What did children do for fun?

The front of an early 20th century toy board game called, 'The new game of blow football.' A game that could be played whilst indoors was blow football. The box encouraged any number of players to join in the fun together
Two children playing with a small boat on the Serpentine, Hyde Park, London lake circa 1912 Outdoor toys were available to play with. This small model boat could be be sailed, from the shore, by pulling on the attached string
Young children, a boy and two girls, pose standing in a garden with two large hoops in the early 20th century Some toys were very simple designs and could be played outside. These children would play with large hoops when outdoors
A little girl hosts a tea party for her doll and three teddy bears circa 1915 Younger children still played with toys such as dolls and teddy bears. Newer toys were more patriotic looking and some wore military themed uniforms
The front of the Dreadnought battleship inspired board game called, 'Kill Kiel' The Dreadnought battleship inspired the board game called 'Kill-Kiel'. The game was for sale by Christmas 1914
The front and back of the 'Trench football' game The British designed game 'Trench football' poked fun at the Kaiser. The aim was to guide a small ball to his mouth and score a goal

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Patriotic toys

Two military toy vehicles and three teddy bears wearing military uniforms of the Russian, British and French armies

Patriotic toys like these were popular shortly after the outbreak of war

War changed children's lives - and their toys too. A toy cupboard in 1910 might have held a wooden hoop, a spinning top with a whip to make it whirl round, a skipping rope, a bag of glass marbles, a leather football, a rag doll or some painted toy soldiers and board games such as snakes and ladders or the new game of blow football.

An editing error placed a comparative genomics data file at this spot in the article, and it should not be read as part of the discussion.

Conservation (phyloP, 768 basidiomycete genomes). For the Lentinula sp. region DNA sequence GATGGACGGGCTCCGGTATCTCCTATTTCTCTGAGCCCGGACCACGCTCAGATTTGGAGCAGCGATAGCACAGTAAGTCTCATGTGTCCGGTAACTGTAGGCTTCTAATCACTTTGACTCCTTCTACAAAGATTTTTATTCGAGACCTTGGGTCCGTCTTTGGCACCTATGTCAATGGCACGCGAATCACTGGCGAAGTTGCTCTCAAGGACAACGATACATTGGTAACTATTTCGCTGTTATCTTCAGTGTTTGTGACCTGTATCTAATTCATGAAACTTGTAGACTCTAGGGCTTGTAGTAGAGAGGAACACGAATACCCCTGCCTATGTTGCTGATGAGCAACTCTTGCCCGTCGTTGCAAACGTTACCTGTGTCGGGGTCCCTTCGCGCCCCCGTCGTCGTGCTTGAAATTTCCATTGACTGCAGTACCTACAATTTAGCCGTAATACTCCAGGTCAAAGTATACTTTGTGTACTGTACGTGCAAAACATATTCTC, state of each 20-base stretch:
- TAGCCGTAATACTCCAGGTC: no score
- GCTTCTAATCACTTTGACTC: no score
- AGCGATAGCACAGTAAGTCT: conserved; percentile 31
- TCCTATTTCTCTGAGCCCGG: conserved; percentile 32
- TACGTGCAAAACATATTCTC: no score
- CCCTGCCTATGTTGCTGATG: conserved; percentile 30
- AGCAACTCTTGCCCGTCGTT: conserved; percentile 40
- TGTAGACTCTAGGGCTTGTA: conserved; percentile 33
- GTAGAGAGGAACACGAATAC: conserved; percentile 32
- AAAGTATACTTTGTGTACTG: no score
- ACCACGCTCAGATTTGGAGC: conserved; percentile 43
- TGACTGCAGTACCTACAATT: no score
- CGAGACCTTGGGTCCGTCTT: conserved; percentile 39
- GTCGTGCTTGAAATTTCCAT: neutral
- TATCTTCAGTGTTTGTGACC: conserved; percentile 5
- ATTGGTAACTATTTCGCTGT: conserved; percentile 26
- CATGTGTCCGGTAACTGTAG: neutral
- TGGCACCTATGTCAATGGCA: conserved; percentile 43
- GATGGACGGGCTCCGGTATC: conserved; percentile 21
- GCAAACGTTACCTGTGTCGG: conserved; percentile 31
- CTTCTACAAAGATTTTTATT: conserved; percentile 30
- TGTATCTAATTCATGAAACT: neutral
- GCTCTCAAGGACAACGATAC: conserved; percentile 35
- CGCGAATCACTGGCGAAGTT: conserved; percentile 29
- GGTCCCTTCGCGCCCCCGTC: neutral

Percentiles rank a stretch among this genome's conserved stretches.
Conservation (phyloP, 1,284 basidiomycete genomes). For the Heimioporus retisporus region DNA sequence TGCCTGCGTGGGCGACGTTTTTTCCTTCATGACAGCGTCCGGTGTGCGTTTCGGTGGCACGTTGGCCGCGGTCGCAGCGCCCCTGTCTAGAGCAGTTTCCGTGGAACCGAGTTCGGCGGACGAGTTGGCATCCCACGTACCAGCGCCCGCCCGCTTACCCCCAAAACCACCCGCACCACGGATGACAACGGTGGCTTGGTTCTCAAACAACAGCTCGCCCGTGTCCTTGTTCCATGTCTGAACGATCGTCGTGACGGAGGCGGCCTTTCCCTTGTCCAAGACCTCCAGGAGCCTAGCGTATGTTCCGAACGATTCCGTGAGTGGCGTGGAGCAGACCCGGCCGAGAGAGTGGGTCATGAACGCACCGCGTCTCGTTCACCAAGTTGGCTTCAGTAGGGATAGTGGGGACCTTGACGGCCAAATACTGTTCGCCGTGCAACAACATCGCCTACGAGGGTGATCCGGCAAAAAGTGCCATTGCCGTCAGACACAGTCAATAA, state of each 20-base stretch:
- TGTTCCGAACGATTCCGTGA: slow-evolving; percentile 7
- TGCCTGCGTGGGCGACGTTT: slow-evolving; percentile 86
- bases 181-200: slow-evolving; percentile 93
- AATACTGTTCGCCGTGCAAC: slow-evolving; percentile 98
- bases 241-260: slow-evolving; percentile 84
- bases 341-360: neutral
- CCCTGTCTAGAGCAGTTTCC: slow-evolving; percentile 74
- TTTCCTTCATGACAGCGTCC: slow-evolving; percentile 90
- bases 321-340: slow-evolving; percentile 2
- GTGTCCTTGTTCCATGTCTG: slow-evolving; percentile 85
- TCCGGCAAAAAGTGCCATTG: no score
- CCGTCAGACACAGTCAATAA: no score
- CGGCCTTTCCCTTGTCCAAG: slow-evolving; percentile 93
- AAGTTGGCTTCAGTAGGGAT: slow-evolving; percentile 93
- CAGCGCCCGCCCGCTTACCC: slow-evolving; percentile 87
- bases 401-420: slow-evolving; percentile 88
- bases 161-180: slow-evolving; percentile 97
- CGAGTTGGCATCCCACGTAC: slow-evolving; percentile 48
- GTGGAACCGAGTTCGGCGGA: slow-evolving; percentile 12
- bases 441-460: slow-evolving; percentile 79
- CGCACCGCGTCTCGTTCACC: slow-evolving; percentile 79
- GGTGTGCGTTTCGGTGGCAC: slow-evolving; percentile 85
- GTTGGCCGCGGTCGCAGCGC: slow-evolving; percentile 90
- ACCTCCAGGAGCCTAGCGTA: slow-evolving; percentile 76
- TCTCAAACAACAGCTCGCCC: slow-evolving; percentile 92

By 1914, people could buy Christmas crackers decorated with Dreadnoughts (British battleships). Shops offered toy machine guns and a board game about sinking German submarines, called 'Kill Kiel'.

Teddy bears had been a new craze in the early 1900s. The German toymaker Richard Steiff made the finest bears of all but when war broke out, German teddies became unthinkable. British toymakers rushed to make patriotic British bears instead.

What materials were used?

Battery powered toys hadn't been invented. Toys that moved did so by clockwork mechanisms. Plastic was almost unknown, so toys were made of cloth, wood, leather, metal or china. There were very few motor cars on the streets, so there weren't many toy cars in the nursery either. Instead, children played with toy trains made from wood or tin.

When war came, many factories stopped making toys. They switched to turning out uniforms, bombs and bullets. In a nice twist, though, a newsreel film from 1916 shows injured soldiers and sailors making Christmas toys. The Lord Roberts Memorial Workshops were set up to help wounded men learn toy-making skills and earn money when they were no longer able to fight.

Teachers' Notes

Teachers' notes and classroom ideas looking at entertainment 100 years ago.

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